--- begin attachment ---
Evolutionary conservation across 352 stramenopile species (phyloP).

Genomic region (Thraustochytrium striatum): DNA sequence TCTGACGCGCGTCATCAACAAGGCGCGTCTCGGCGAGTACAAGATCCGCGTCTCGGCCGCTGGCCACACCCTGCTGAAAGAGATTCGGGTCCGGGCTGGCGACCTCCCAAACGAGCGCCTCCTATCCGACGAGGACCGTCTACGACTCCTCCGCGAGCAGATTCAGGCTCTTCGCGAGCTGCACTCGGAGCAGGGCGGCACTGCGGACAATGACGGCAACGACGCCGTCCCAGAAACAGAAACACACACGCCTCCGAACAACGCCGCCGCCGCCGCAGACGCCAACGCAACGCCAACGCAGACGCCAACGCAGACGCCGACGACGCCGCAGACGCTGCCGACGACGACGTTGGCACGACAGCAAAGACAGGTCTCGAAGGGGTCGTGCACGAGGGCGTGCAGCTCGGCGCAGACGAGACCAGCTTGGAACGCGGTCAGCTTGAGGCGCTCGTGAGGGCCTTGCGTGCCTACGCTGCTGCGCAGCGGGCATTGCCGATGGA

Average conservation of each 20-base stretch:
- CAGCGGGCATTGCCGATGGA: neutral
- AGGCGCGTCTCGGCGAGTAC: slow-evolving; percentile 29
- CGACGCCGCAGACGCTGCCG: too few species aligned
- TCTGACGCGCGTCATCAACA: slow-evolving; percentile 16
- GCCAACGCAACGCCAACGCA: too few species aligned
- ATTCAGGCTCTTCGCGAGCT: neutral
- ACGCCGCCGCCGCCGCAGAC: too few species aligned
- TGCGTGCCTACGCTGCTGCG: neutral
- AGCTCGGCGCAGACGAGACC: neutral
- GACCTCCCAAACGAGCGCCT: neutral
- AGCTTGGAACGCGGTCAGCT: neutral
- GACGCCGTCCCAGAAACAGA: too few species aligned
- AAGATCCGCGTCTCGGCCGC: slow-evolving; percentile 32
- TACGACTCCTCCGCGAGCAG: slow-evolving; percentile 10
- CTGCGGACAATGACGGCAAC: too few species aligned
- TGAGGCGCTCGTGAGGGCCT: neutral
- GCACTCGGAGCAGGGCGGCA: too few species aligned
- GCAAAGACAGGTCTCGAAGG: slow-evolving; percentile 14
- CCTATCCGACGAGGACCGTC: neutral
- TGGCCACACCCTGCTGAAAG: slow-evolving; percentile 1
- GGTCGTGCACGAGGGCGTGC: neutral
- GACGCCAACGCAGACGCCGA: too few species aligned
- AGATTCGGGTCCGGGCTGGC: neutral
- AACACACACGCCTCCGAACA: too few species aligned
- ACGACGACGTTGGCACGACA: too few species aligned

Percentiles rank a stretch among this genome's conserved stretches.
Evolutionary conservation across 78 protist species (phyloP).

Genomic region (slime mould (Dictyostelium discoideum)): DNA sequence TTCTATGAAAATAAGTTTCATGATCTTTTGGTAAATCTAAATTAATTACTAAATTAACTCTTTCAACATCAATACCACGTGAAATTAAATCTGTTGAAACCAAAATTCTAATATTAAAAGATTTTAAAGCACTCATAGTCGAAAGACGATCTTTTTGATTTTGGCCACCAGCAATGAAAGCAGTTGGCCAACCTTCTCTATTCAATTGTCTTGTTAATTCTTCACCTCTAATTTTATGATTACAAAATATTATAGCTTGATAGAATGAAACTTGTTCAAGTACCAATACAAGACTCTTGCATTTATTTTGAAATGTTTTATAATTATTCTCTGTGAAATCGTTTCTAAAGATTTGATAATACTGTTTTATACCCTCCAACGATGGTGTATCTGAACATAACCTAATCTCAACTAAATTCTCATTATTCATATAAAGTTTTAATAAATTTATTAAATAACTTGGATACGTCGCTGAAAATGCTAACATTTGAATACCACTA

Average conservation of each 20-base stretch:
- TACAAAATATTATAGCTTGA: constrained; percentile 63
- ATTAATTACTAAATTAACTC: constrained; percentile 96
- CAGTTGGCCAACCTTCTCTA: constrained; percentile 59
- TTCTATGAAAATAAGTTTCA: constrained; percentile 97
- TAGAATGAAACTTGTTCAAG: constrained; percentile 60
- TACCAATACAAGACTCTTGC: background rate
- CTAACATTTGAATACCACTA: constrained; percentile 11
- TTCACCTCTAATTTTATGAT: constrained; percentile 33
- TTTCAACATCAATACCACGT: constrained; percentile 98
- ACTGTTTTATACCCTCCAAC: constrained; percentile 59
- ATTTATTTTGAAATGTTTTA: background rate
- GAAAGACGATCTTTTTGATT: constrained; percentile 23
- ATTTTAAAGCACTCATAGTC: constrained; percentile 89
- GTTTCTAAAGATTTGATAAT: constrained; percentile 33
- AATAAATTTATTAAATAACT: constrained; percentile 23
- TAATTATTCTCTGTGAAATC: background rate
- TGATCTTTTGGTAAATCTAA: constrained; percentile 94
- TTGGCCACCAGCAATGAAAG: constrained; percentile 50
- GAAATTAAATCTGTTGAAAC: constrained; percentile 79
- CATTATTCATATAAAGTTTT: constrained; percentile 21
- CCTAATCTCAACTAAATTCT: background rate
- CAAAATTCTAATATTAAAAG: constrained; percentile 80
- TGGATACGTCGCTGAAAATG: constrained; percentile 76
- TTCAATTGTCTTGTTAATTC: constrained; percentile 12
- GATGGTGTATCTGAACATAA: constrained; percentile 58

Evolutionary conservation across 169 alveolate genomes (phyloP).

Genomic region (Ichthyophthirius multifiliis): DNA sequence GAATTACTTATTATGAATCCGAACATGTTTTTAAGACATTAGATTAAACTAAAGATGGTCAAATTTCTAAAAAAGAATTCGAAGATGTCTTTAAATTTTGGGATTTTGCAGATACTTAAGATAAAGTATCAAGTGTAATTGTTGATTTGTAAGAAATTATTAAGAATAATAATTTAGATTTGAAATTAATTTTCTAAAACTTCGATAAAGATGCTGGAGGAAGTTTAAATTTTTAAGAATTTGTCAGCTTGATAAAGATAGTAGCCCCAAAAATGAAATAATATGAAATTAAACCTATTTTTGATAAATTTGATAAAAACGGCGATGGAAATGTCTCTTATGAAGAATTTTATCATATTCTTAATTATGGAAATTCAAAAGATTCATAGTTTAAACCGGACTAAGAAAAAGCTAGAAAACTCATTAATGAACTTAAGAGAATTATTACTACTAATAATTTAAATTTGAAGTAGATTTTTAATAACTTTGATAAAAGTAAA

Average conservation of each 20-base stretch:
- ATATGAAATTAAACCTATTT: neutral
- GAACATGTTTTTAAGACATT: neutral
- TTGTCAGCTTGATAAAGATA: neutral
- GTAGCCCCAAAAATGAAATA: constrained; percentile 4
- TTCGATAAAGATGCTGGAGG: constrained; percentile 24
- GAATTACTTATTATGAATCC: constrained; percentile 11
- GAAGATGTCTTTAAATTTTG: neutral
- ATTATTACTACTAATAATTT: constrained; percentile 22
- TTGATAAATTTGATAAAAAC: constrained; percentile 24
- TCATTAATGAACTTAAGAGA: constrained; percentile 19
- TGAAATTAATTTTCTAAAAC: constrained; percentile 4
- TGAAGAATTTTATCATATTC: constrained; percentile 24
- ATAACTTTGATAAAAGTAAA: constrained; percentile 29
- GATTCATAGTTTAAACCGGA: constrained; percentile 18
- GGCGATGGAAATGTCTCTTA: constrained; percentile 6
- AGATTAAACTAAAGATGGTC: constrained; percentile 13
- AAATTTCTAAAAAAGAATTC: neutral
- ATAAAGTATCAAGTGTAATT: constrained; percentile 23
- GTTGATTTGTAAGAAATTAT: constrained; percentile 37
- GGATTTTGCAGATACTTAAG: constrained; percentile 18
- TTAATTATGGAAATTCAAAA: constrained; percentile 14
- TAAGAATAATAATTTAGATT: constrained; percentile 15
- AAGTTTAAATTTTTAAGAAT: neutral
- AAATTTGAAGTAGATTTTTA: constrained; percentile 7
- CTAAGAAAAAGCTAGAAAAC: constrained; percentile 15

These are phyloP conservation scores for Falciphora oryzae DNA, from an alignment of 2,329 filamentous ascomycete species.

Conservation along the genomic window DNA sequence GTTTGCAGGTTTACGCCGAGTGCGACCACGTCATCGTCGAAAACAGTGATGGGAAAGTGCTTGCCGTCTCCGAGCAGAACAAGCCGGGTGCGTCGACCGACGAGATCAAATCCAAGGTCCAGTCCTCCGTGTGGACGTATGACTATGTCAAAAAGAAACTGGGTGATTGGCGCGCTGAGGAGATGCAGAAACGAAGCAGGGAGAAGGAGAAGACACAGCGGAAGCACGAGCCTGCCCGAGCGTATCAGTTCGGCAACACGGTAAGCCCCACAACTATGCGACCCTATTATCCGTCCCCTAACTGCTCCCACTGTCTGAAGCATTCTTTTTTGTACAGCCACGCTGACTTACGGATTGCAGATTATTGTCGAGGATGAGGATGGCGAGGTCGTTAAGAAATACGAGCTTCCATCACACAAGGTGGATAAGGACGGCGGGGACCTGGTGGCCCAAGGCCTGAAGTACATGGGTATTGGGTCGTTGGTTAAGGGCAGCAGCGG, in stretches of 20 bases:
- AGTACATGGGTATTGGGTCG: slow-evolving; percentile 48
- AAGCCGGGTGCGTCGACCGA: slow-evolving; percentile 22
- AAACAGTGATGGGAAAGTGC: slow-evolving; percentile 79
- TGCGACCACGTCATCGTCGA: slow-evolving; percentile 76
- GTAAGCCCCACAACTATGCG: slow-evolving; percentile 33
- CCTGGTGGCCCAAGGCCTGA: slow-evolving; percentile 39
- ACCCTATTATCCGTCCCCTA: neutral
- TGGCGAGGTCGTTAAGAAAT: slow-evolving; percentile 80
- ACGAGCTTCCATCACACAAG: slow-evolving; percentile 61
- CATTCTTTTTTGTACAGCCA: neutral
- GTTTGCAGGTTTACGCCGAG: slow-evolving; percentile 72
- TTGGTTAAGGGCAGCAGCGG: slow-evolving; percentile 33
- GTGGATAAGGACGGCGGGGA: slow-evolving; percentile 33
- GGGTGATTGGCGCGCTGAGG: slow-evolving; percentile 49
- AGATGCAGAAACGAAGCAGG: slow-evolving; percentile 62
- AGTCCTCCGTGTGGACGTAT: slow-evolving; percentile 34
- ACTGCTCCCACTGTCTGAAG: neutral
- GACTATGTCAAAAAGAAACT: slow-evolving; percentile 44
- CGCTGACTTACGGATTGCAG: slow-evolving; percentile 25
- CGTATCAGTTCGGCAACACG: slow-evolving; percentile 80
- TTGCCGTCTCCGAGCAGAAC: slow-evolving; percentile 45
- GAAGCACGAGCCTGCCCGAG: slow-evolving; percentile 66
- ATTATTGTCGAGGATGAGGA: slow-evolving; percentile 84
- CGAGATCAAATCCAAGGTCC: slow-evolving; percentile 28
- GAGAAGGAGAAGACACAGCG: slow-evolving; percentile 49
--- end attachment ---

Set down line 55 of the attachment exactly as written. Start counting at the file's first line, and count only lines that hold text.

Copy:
- TGGATACGTCGCTGAAAATG: constrained; percentile 76